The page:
Valles: I don't think anyone would dispute that Mr Cogito marked a central shift in Herbert's poetry. I think Study of the Object (1961) as a whole book marked the beginning of Herbert's mature poetry—though there are fine poems in his first two books, which I love dearly. Rovigo (1992) marks a certain decline. It has some very weak poems as well as some strong ones.
Marcus: Obviously non-Polish readers are missing a considerable political subtext, at least in certain poems. Could you discuss this a little?
Valles: I think the best poems transcend the political circumstances in which Herbert lived. The political subtext is often broader than the purely Polish—a poem like "The Power of Taste" or "Report from a Besieged City" obviously refer to Communist Poland and martial law, but they can also be read as poems about the abuses of power and the temptations of conformism elsewhere, anywhere. One doesn't have to have been a member of Solidarity to appreciate them. Obviously, some basic knowledge about twentieth-century European history helps.
Marcus: More generally: what else do you think non-Polish readers are missing? Or to put it another way, with a tip of the hat to Robert Frost: what gets lost in translation?
Valles: One major loss is of the many echoes of Polish poetry in Herbert's verse; I could sometimes indicate these in a note, but that's not the same thing, of course. Like any substantial poet, Herbert was an echo chamber of poetry in his own language, and as he was often rebelling against the Romantic tradition in Polish poetry, the effects of his echoes are complex and powerful.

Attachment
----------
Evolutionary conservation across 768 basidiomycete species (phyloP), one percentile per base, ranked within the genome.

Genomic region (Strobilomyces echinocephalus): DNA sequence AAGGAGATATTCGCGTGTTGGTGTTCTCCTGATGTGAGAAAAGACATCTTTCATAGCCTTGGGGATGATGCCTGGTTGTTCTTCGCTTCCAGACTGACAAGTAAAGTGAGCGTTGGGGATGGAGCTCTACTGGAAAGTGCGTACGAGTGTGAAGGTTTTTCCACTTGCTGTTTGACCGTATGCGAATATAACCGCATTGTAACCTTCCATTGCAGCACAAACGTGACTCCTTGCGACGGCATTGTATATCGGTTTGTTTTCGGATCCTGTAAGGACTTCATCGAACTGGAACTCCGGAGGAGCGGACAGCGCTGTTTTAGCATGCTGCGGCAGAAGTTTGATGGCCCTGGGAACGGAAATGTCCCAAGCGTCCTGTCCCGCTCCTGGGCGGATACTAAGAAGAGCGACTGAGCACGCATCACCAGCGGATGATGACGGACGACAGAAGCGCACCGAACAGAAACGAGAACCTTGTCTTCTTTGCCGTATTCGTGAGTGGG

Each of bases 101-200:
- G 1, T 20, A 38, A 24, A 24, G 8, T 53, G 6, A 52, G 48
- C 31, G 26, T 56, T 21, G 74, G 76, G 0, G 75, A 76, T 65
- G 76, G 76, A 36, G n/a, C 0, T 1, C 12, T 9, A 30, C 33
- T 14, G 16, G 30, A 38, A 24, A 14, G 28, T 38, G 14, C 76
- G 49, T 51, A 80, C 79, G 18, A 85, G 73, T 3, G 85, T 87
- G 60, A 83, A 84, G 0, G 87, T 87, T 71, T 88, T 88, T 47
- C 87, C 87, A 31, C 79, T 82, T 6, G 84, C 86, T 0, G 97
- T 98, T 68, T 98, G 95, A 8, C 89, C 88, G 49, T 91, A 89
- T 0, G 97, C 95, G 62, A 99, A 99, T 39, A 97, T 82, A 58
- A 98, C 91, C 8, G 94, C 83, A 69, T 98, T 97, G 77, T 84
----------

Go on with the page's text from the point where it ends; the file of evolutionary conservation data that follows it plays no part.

Marcus: I know that you never met Herbert himself, but I see that you thanked Katarzyna Herbert in your translator's note. What sort of help did she furnish?
Valles: Katarzyna Herbert is simply a very warm and charming person, and feeling her trust in me was fortifying. She gave me full access to Herbert's archive and personal library, which were then still housed in his old study in their apartment, but have since been moved to the National Library in Warsaw. She lent me many books and sound recordings of Herbert reading, which was extremely helpful—he had a marvelous voice. She answered questions I had about the circumstances in which certain poems arose as best she could, without ever pretending to be able to speak for Herbert. Such conscientiousness is very rare.
Marcus: It's clear that "Apollo and Marsyas" strikes you as a key poem. If you had to select just a handful of additional poems to represent Herbert, which would you choose, and why?
Valles: "Nike Who Hesitates," "The Seventh Angel," "Five Men," "Naked Town," "Preliminary Investigation of an Angel," "Why the Classics," "Mr Cogito Reflects on Redemption," "The Envoy of Mr Cogito," "To Ryszard Krynicki—A Letter," "Elegy for the Departure of Pen Ink and Lamp," "Breviary," and "Fabric." I think these poems might be able to reflect the arc of Herbert's work from beginning to end; they address his great themes in a masterful way, welding irony, pathos, humor and moral clarity. This is not a list of my favorite poems, of course, which would be much more idiosyncratic.
Published Feb 3, 2008 Copyright 2008 James Marcus